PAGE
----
Big Lexus SUV is a luxurious and capable off-roader
I recently spent a week test driving the Lexus LX570 sport utility vehicle and had a bit of an epiphany while doing so.
I realized at some point that SUVs and SUV crossovers being sold in America these days aren’t what they used to be.
It used to be that manufacturers only had to design, engineer and produce SUVs for the unimproved road or trail. The way they measured success was how well the vehicle did on the toughest trails. They didn’t have to be blazingly-fast dragsters that you could also take camping — no, they just had to be able to take you and your family (or your fishing buddies) into the woods and get them back out again safely. If that meant dealing with miles of washboard dirt roads, going over rocks or fording streams, so be it. For that reason, I came to really like and appreciate the LX570.
Let’s start with the obvious: this SUV is big — not like its older brother big the Toyota Landcruiser — but big.
It’s is a little over under 16 feet long and is about 6 feet tall and 6.4 inches wide. Its curb weight (unloaded without passengers) is 5,800 pounds.
I found my five-passenger LX570 to be roomy and comfortable with a powerful 5.7-liter gasoline engine that produced 383 horsepower and 403 lb. feet of torque. That powerplant is mated to a smooth-shifting 8-speed automatic transmission. It can tow about 7,000 pounds which means your boat or trailer will be in capable hands.
My tester came sitting on handsome 21-inch steel alloy, split-spoke wheels.
Climb into the luxurious cabin and you will find yourself surrounded in beautiful, soft Aniline leather. Standard features include a moonroof and an infotainment system with a 12.3-inch display, Lexus’ Remote Touch controller and navigation, USB ports and Bluetooth. My tester came with an amazing 19-speaker Mark Levinson audio system and a cooled center console compartment.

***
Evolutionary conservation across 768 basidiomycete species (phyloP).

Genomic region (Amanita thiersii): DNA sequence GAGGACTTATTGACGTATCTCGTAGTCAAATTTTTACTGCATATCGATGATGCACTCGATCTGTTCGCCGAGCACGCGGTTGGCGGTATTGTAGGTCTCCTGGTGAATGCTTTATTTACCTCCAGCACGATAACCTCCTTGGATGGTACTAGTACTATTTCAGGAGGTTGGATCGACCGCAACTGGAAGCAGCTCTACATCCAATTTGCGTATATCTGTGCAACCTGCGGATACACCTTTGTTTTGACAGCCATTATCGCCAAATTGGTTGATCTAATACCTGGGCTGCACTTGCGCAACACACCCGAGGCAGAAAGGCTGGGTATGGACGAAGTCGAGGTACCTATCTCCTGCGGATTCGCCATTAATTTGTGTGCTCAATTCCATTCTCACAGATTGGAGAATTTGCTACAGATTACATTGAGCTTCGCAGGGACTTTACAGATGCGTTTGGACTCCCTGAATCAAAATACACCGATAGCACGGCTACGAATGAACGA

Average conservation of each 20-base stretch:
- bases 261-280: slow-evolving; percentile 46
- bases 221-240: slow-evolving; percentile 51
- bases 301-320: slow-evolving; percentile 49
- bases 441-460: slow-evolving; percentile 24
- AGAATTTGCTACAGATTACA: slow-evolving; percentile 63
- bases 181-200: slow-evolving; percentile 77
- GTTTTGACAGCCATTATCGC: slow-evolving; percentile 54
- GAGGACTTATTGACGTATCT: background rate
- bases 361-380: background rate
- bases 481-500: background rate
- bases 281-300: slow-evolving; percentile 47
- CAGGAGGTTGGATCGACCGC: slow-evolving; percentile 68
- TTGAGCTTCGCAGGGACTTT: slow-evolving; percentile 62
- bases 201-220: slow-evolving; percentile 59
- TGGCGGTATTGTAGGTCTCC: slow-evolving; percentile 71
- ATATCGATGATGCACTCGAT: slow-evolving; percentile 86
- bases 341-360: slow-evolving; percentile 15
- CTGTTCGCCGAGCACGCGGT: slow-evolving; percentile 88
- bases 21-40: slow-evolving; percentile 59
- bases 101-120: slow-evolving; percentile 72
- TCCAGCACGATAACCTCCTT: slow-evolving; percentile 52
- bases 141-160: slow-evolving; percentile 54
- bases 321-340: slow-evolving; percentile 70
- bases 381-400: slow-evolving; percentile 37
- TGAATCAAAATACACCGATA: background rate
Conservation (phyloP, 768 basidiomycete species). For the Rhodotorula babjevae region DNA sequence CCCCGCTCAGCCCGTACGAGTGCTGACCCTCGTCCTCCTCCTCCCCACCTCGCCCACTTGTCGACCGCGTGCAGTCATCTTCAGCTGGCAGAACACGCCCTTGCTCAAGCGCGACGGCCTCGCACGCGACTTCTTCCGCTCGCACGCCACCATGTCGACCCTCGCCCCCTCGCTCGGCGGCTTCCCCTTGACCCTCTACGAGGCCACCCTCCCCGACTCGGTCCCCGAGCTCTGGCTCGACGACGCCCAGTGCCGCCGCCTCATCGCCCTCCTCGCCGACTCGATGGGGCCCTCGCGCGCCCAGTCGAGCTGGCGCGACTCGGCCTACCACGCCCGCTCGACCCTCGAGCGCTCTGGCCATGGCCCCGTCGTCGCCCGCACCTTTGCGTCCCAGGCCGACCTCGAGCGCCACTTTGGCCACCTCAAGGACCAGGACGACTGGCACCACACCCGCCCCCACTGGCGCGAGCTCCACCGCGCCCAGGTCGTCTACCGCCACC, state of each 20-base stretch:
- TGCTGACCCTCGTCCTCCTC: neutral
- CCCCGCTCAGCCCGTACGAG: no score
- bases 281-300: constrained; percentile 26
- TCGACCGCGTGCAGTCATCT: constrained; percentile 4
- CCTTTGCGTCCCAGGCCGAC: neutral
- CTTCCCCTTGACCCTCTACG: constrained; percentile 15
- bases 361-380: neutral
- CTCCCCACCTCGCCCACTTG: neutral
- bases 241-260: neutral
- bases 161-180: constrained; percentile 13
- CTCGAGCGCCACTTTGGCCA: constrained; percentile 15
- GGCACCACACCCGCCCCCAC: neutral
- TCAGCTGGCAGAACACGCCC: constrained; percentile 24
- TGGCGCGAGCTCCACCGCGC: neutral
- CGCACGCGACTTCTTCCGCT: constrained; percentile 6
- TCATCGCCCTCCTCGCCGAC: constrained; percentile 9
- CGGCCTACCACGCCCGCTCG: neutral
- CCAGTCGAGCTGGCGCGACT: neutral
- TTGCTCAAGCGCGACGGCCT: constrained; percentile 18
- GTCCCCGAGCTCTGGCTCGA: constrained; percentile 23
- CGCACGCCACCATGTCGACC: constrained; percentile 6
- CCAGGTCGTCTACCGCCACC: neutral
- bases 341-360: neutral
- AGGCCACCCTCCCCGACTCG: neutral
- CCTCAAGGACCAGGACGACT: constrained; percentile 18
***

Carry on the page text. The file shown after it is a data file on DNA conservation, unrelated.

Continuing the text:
The LX570 is built on the Land Cruiser’s platform and that means both SUVs offer full-time four-wheel drive, reinforced skid plates, adjustable height, suspension and crawl control. They also share the same “Multi-Terrain Select” system — the latter being a driver-assist system that really helps when you’re off the pavement and in the sticks.
Other safety/driver assistance features include a 360-degree camera system, LED head- and taillights, front and rear parking sensors, blind-spot monitoring, rear cross-traffic alert, adaptive cruise control, lane departure warning and forward collision warning with automatic braking. A head-up display is available.
My tester, which came in “Atomic Silver” metallic paint, also had heated and ventilated first- and second-row seats.
The LX570 competes primarily with the Mercedes-Benz GLS which is the acknowledged segment leader.
In terms of mileage I registered just 15 miles per gallon overall, 13 mpg in the city and 18 mpg out on the highway.
The manufacturer’s suggested retail price, as equipped, is $88,940.
Final thoughts: This vehicle does what it is supposed to do — inspire confidence in its driver that it can travel over rough and unimproved roads and trails with ease while carrying a lot of passengers comfortably. If you’re looking for a well-made, no-nonsense luxury SUV, the LX570 should be at the top of your list.
Jeff Mitchell is a South Bay automotive writer and reviewer Reach him at firstname.lastname@example.org